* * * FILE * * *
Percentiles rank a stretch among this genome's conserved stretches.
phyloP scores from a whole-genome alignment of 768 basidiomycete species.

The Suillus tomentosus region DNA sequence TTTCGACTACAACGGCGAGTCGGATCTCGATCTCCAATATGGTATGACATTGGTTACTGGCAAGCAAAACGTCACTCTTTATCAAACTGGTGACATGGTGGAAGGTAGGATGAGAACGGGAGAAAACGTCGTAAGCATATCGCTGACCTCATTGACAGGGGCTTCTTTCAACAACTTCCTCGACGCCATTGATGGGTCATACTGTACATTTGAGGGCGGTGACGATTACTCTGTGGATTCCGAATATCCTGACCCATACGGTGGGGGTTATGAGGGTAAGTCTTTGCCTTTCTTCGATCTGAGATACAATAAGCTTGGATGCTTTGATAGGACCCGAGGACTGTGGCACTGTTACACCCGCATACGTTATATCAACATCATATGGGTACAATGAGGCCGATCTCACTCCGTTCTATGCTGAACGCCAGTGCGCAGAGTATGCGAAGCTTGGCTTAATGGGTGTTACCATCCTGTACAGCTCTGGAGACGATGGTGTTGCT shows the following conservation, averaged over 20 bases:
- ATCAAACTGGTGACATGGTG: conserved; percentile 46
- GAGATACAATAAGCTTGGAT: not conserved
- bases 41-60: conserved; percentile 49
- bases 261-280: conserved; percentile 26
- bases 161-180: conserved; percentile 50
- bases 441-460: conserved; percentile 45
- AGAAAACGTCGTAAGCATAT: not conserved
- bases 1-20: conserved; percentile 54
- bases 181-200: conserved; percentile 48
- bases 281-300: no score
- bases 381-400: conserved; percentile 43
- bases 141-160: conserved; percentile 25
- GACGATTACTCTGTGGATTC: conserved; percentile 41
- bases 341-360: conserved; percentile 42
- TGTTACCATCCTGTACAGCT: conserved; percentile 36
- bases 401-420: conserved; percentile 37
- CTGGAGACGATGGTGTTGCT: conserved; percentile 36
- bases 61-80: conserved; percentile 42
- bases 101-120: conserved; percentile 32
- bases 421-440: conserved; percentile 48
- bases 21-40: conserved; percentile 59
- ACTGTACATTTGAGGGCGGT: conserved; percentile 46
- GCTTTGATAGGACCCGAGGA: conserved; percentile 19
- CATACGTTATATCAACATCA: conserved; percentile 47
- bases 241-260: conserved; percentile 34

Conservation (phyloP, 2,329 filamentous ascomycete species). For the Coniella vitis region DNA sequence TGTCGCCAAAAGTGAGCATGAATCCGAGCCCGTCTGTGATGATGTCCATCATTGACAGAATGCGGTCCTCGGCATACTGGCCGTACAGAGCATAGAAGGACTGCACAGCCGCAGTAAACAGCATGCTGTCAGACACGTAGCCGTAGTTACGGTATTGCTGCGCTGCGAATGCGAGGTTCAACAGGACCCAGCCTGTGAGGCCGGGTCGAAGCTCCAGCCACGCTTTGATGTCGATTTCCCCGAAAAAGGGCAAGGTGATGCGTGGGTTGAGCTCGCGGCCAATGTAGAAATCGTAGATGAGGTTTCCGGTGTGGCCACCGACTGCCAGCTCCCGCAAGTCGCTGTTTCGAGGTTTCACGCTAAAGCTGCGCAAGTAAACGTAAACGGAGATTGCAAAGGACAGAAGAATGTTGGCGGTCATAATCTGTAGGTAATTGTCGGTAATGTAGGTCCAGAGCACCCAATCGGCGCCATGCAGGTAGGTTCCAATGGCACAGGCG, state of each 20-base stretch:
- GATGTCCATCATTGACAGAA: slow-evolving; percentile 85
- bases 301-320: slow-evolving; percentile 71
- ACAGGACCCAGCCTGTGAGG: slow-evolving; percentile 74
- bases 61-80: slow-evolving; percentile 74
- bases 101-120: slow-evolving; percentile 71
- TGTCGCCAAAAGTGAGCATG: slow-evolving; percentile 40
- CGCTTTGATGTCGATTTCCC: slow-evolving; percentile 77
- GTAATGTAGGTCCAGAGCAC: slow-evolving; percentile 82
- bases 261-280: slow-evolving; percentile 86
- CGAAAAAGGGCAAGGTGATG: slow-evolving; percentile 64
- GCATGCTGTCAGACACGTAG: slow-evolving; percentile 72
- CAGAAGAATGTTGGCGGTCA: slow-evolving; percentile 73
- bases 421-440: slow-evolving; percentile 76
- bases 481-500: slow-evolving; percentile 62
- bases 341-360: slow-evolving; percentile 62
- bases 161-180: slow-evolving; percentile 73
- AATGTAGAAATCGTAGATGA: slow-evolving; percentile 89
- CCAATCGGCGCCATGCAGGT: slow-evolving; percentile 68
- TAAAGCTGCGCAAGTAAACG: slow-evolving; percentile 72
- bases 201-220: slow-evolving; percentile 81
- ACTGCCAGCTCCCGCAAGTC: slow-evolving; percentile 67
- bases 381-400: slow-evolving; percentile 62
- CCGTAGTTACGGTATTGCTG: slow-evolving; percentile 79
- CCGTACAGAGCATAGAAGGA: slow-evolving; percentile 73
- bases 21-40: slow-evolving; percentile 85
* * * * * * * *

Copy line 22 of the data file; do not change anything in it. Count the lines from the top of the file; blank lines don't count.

- bases 101-120: conserved; percentile 32